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Category Archive: cases

The power of small steps in project management (case by Niklas Tiger)


Two years ago I posted a post which I called Taming the beast, which described a case by Niklas Tiger (he had originally posted it as a comment to this post: Small steps are often the only way to start tackling problems that nearly overwhelm us). Niklas wrote how my post had inspired him to start tackling the biggest problem in his organization with a small steps approach. He said that he and his colleagues has just started but that they felt that they were already on top of things and that success was just around the corner. Now Niklas has posted an update, again in the comment section, in reply to a question by another reader wo wondered what had further happened to Niklas’ case. Here is Niklas’ update:

Hi! I actually wrote a piece on this about a year ago and my idea was to post it here but somehow I forgot about it. Anyway, I found it so here it is along with some additional thoughts, now two years later. Click here to read more »

Taming the beast (case)

I got this interesting comment from Niklas Tiger:


I have been reading your blog for a while and I have really enjoyed it a lot. Your way of making SF understandable is brilliant! I am in the process of implementing SF skills into my organization, an IT company in northern Sweden with about 30 employees. We have been facing a problem that has been growing slowly over the years, that we have tried to address a number of times (but have never succeded in “taming the beast”). It’s an extremly complex IT-releated challenge that involves tons of different technology, processes and people. It also involves almost every aspect of our professional skills and knowledge and almost every employee in the company. We had recently come to the point where it is was so huge we didn’t even think it would be possible to EVER find a solutions to this – it would take time, effort, energy, money and a project so huge we couldn’t even imagine who would want to try… Overwhelming is an understatement. Click here to read more »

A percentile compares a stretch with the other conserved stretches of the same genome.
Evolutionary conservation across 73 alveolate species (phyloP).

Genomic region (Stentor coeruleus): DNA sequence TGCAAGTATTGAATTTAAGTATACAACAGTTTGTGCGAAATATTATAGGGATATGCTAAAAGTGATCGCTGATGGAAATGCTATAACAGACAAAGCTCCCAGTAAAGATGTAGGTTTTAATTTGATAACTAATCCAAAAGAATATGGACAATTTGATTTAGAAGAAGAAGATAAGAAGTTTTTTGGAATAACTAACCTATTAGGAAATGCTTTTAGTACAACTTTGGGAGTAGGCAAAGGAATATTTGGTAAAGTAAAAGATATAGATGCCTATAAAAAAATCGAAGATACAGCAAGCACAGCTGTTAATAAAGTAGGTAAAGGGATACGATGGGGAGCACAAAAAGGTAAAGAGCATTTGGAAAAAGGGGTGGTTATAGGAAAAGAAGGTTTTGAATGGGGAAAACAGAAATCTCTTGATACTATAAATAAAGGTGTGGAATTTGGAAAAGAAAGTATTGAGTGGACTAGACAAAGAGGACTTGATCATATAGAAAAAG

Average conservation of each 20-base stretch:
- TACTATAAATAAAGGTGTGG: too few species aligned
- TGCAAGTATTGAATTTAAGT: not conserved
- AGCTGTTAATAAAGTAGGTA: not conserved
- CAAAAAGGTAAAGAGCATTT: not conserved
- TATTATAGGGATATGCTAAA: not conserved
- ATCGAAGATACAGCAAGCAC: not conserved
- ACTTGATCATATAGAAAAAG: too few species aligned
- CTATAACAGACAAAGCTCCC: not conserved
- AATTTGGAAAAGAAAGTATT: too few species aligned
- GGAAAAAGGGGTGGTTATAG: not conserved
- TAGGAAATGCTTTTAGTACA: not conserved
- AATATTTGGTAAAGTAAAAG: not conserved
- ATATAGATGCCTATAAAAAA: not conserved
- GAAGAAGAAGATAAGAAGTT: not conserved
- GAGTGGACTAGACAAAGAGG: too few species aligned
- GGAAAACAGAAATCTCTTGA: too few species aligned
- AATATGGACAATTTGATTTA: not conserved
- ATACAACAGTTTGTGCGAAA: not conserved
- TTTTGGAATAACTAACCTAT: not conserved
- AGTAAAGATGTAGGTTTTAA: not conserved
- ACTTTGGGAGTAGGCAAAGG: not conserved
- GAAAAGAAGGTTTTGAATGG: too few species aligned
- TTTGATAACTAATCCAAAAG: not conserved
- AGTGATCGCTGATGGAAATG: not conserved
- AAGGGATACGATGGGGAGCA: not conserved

Case: the trust is gone

Some time ago I was invited to facilitate a session with the management team of a consultancy firm. This constultancy was founded several years ago by five young consultants and had now grown to a few dozen employees. I received a phone call by the chairman of the management team who told me that a conflict had emerged in the management team. He told me that the trust between the individual members of the management was gone and that they would like to try to solve this problem with my help.

At first, the idea was to start off with one-day session and to plan later sessions after that. I suggested to shorten this first session to half a day. Eventually it turned out that no further sessions were needed because the management felt they could continue the process by themselves. Click here to read more »

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